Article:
I am an unabashed Whedon fan. I actually started with his projects a little backwards. I started with Firefly and obsessed over that show and then went back and watched all of Buffy the Vampire Slayer. Most recently I grabbed the Dr. Horrible web shorts that are now on DVD. So, when Dollhouse was announced I couldn’t have been more excited.
All of was great after the announcement and then turmoil behind the scenes of the show began to worry me. The network wasn’t happy with the pilot of the show and some of the directions Whedon was taking with the show that he pitched them and they bought. Fox is notorious for just not letting some of their producer’s just work and tell good stories with Whedon being the most victimized. Things crashed and burned and the show felt doomed. Some critics even began to believe that the show might not ever make it to broadcast. Whedon actually goes back to the drawing board and shoots a completely new pilot episode. The original pilot does sort of find its way into the season as scenes from it pop up in various other episodes.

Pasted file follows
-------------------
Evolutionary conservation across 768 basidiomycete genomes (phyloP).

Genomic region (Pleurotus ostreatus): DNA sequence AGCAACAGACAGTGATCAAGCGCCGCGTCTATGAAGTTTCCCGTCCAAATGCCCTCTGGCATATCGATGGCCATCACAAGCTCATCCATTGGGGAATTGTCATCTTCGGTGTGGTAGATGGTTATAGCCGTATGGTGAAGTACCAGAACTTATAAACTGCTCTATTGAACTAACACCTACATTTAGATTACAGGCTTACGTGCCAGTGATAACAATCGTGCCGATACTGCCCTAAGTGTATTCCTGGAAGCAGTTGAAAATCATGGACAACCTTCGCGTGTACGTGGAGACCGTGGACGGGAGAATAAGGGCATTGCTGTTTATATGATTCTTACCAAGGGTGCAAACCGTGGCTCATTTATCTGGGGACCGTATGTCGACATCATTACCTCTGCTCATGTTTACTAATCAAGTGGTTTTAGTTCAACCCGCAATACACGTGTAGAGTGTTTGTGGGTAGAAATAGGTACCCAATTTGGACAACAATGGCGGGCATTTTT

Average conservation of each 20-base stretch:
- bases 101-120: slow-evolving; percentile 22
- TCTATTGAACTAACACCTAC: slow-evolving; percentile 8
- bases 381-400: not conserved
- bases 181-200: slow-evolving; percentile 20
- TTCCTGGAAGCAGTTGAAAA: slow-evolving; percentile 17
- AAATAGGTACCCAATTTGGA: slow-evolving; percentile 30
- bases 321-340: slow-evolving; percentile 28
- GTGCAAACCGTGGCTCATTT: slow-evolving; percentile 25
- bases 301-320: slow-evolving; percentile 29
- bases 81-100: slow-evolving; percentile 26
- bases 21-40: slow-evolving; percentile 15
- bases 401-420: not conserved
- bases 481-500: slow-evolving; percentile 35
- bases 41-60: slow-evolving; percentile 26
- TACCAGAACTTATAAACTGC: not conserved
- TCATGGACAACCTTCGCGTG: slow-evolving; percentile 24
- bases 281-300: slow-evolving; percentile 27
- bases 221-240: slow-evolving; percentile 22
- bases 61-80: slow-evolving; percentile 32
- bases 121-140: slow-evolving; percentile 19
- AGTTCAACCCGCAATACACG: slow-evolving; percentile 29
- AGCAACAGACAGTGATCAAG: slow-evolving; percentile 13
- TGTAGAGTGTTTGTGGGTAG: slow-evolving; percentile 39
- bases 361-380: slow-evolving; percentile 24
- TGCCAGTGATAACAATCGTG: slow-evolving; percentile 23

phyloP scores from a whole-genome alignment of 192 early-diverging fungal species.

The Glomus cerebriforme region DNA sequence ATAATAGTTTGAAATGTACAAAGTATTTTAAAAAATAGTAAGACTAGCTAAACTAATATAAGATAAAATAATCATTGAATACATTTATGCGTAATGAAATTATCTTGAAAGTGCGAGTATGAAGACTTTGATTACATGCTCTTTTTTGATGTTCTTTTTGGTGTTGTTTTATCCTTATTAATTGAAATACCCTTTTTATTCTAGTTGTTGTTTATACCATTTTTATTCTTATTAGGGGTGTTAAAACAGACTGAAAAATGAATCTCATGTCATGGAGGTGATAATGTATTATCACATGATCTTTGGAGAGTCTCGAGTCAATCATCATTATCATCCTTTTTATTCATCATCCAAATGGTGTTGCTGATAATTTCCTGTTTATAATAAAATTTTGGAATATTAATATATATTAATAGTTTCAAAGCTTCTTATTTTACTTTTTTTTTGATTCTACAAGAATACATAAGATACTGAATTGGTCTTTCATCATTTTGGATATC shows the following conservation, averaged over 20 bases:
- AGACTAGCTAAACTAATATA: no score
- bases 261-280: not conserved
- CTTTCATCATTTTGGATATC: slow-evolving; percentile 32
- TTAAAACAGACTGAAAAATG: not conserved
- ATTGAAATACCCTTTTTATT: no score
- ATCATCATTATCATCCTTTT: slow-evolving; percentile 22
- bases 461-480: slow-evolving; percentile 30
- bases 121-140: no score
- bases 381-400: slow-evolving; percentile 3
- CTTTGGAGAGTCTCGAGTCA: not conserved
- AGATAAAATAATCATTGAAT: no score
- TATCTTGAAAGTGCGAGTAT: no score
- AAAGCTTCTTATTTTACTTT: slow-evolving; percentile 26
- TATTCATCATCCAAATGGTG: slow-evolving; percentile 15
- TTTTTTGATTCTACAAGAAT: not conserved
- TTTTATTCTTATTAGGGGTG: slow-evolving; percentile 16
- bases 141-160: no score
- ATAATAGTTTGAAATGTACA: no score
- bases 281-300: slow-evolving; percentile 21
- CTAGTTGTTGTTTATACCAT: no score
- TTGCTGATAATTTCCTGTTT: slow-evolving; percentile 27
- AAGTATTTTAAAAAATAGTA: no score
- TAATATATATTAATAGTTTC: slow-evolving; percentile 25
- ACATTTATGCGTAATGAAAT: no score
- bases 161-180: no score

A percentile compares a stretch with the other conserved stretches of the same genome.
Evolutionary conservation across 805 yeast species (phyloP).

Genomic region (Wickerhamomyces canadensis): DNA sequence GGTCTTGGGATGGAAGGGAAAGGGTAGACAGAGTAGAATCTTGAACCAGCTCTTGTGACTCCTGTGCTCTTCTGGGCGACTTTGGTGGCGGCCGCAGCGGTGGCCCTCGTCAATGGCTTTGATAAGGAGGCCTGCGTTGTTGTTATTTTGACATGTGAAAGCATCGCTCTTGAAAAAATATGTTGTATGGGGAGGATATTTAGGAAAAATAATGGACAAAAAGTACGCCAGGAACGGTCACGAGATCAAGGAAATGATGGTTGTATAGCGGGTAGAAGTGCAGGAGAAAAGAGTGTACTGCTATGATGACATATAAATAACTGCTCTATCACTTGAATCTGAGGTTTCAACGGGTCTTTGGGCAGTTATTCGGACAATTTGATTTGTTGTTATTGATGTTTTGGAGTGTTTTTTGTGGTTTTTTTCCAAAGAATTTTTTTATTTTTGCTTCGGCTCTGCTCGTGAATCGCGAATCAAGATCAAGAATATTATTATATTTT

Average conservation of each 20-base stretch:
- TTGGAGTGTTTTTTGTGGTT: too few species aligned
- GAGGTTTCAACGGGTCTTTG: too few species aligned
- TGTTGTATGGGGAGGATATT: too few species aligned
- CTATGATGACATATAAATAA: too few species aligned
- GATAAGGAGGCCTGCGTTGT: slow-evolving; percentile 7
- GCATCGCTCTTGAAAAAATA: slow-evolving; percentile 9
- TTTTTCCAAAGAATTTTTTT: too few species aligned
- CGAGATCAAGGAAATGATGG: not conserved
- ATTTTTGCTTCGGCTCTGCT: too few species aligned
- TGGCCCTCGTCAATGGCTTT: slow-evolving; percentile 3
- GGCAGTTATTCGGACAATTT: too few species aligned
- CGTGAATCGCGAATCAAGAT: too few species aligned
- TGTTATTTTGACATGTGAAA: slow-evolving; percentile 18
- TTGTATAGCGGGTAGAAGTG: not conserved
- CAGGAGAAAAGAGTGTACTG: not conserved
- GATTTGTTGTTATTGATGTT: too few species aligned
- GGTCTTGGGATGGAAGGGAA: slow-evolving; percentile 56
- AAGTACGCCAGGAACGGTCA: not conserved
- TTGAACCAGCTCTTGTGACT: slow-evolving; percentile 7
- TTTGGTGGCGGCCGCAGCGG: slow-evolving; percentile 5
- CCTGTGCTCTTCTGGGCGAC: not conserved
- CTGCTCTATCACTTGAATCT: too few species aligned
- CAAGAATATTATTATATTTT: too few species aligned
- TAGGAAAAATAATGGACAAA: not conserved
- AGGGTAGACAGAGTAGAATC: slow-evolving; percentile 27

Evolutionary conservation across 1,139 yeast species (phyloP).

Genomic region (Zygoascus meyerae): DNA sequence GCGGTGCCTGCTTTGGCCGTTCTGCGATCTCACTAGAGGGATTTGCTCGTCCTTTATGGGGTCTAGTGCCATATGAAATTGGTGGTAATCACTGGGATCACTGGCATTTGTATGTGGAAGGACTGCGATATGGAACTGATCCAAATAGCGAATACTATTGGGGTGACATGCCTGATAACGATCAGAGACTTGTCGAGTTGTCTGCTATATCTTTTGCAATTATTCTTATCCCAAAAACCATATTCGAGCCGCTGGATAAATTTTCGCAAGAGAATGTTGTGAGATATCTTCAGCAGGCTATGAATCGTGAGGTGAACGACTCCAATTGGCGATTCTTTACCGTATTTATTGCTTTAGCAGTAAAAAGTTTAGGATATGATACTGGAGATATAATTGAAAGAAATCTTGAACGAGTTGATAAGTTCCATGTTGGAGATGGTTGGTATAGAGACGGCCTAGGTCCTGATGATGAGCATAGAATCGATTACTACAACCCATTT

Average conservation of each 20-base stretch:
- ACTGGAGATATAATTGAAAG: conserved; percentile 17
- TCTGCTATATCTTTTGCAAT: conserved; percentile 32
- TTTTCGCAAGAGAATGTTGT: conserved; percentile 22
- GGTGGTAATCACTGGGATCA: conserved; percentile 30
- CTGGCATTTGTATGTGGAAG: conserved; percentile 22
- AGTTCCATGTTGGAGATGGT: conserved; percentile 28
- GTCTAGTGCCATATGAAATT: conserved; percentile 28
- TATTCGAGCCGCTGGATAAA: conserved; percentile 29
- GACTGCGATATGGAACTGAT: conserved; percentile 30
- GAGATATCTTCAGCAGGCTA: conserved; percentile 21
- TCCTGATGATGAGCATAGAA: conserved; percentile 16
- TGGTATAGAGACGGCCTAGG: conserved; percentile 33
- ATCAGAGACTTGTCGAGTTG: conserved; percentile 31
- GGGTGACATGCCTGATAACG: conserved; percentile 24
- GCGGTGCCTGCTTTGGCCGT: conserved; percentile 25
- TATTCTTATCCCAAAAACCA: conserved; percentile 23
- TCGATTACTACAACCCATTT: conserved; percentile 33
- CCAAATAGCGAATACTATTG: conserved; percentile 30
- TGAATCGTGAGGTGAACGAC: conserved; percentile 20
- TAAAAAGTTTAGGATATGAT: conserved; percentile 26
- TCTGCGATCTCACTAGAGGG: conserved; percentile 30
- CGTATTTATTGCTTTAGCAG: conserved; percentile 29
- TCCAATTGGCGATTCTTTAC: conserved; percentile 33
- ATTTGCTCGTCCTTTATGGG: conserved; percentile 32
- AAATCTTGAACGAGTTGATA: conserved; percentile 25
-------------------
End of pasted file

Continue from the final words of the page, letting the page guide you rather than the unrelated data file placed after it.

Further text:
The series finally premiered and the critics were not initially impressed and the fan base was quite small for a major network show. Part of that may have been due to its Friday night time slot. Now looking at all of the episodes back to back it’s interesting that you can feel the episodes that had network fiddling and you can feel when Whedon was finally cut lose to take the show in the direction that he had always wanted to take it. The first episodes honestly are weak with one episode in particular, where Eco (Dushku) was tasked with being a backup singer for a pop star, was completely awful. By episode six, the episode where Whedon returns to the show to direct and to dig into the mythology of the show, everything begins a steady improvement from installment to installment.
The premise, if you don’t know, centers on a shady organization that brings in mostly women, but one man for sure, that volunteer to be “dolls’ or “actives” for five years. As dolls their minds are wiped and filled with information needed to complete missions they’ve been hired for. Eco plays a wife, a slut, a pop star, a criminal, and a hostage negotiator among many other roles. When they aren’t on a mission they live in the dollhouse where they have very little mental capacity beyond the basics. They exercise, do art and get massages. For their service they are paid handsomely but also it seems, at least in Eco’s case, the organization helps with other problems the volunteer may have. Things progress swimmingly with Eco and the others until they begin remembering the missions, at least snippets of them, and they begin remembering little bits of information about who they were before becoming dolls.